avoid detection. Suffice it to say we would sometimes ask permission to go
squirrel hunting, sometimes to visit a near neighbour, and very frequently when
engaged in play, would become quite wild, and run beyond all reasonable bounds.
But by the way we always took care to run in considerable numbers, and however
different might be our directions at the start, we would generally meet at the
same spot in the end. But notwithstanding all our precautions, his majesty
began to grow suspicious; and what served to increase his suspicion was, he saw
one of the manner in which he surveyed my head,
and his suspicious glance
well severely. Let me ever catch you
cuting such capers and I will skin you Sir. This touched me sensibly, and made
me feel indefinitely small. I dreaded his displeasure, and for a time was for
changing my course. He thought by skinning me at least to scare the rest. But
there was where he was most prodigiously mistaken. They laughed at his
cowardice and pusillanimity, and from that time on, grew five fold worse. And
he was not a little astonished, the first high water, on steping down the
creek, not only to spy the very same individuals in the very act of swimming,
but each pushing before him the water-mealons which he had just stolen from the
field beyond. Luckily I did not happen to be one of the company for him to skin
and tan. His only resort now was to return, pick up their slates, and write,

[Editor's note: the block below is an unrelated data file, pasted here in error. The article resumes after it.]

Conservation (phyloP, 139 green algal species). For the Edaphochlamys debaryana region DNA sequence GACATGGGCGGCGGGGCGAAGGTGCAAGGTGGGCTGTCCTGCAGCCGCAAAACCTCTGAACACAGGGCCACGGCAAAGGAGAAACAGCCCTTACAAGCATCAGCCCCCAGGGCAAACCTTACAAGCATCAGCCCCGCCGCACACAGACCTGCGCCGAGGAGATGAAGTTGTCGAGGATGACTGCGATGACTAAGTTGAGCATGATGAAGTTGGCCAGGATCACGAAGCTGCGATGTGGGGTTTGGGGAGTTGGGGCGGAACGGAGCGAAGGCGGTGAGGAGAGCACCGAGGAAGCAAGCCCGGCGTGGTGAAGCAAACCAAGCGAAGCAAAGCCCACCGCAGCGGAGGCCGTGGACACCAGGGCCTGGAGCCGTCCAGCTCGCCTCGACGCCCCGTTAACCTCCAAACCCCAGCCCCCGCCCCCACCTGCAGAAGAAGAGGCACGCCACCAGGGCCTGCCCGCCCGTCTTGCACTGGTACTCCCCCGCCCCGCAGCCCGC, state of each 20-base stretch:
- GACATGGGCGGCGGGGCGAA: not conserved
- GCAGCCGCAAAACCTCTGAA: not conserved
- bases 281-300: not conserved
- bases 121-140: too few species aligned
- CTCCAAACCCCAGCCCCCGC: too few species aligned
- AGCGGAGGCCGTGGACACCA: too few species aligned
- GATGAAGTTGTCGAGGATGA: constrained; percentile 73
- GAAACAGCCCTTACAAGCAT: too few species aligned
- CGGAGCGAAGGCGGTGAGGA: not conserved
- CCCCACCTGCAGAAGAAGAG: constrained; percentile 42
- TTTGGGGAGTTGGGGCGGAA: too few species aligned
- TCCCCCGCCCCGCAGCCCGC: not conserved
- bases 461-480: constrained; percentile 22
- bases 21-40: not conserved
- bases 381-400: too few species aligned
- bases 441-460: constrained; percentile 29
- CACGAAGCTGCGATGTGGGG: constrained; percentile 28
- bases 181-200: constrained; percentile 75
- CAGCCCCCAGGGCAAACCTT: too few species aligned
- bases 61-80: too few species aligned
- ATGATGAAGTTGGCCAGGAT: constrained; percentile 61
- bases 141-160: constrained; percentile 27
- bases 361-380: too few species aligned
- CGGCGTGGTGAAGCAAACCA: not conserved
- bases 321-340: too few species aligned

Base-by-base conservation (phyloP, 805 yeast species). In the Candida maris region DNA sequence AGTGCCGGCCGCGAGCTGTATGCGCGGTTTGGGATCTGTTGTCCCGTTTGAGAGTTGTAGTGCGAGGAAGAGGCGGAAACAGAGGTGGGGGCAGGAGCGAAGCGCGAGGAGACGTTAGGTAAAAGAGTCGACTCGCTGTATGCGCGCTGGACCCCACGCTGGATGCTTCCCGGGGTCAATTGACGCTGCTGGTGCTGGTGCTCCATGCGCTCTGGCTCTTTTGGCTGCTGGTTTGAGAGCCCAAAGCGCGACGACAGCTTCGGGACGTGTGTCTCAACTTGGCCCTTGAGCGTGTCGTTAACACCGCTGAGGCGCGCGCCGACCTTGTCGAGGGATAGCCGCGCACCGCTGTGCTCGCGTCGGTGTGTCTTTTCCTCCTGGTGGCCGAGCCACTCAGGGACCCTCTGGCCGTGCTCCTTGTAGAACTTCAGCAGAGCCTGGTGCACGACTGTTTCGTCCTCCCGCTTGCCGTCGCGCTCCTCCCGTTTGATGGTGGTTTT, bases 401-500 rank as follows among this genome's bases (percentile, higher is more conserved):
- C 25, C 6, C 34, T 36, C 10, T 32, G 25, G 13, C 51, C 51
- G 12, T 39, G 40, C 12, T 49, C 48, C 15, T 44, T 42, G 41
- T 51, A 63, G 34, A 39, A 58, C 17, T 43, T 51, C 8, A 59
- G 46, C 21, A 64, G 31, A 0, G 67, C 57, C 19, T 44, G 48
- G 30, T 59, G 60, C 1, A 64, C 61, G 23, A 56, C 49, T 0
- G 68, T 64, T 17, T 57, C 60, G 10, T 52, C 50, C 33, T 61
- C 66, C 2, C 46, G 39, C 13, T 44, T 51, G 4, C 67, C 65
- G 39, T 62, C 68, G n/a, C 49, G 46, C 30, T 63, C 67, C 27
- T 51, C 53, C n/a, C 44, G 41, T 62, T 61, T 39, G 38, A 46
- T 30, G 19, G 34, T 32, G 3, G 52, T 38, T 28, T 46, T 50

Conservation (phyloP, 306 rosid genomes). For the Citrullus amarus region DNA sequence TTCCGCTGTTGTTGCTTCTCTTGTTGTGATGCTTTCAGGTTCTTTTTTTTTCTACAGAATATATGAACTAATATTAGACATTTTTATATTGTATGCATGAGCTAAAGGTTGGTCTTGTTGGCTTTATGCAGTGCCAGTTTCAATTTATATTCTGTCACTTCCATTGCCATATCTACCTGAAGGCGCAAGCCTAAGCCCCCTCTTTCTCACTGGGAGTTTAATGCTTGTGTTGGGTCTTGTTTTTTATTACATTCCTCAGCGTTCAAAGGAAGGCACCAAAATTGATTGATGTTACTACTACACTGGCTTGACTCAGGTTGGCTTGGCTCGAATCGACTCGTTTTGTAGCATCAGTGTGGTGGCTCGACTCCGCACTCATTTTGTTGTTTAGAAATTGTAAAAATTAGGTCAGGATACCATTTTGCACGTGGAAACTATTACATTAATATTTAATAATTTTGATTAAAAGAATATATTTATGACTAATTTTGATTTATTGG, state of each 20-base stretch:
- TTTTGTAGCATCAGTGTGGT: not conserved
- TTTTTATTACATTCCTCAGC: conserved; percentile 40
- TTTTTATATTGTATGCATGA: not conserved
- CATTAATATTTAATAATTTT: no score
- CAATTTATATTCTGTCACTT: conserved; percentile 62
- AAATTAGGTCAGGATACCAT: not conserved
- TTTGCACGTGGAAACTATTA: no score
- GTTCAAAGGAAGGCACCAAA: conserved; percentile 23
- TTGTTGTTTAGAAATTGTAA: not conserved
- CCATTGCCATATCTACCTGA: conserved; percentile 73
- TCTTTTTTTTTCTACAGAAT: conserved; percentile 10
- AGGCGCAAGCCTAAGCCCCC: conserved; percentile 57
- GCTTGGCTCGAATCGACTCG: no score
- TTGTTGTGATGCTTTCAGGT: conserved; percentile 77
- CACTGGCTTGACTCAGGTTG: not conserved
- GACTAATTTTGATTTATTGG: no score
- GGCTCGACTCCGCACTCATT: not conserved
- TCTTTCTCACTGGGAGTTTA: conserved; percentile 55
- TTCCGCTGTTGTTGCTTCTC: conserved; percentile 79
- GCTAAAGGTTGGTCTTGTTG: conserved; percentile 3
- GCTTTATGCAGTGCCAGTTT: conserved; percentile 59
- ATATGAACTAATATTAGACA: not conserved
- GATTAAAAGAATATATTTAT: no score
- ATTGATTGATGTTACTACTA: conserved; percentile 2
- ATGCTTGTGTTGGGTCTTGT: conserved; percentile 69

every do pleasere."5
Convinced of his imbecility, and to display our independance and manhood, we
all combined together and resolved vigorous
The alarm was given and no time was to be
lost. Every stictch was gone in an instant. Each sprang to the bank with
all possible speed. My three companions made for the clothes, and I struck
across to the opposite side. My object was to intercept if possible his passage
to the scho reached
they in the heat of the chaise, they contrived to make a
tremendous crackling in crossing
One old lady, that had no doubt been taking some
tea, I recollect, distinguished herself manfully on
the occasion. Mounted on a nag that no thunder could
scare (I mean a jack),8
herself as ugly as the beast she rode, forgetting her companions, and the
delicacy of her sex, was carried away with the delights of the scene. Clapping
her hands with all he entirely
blindfolded, half balanced before and behind, followed by the sound as fast as
he could, over logs and rocks, keeping up the thrill music as he went. I expect
they had a merrier ride to town, than ever
2. Before public schools were established, communities built schools in "old fields," lands that had been abandoned or eroded and depleted through overfarming. The course of study usually included reading, writing, and arithmetic, though occasionally some advanced studies also were taught.
4. Possibly the classical preparatory school conducted by
at by writing t on top of
s. He also crossed out pleasere, evidently intending to revise the phrase "as
you please" to "at your pleasure."
k on top of
7. "wedners": "weddingers" or members of a wedding party.
8. "a jack": a jackass.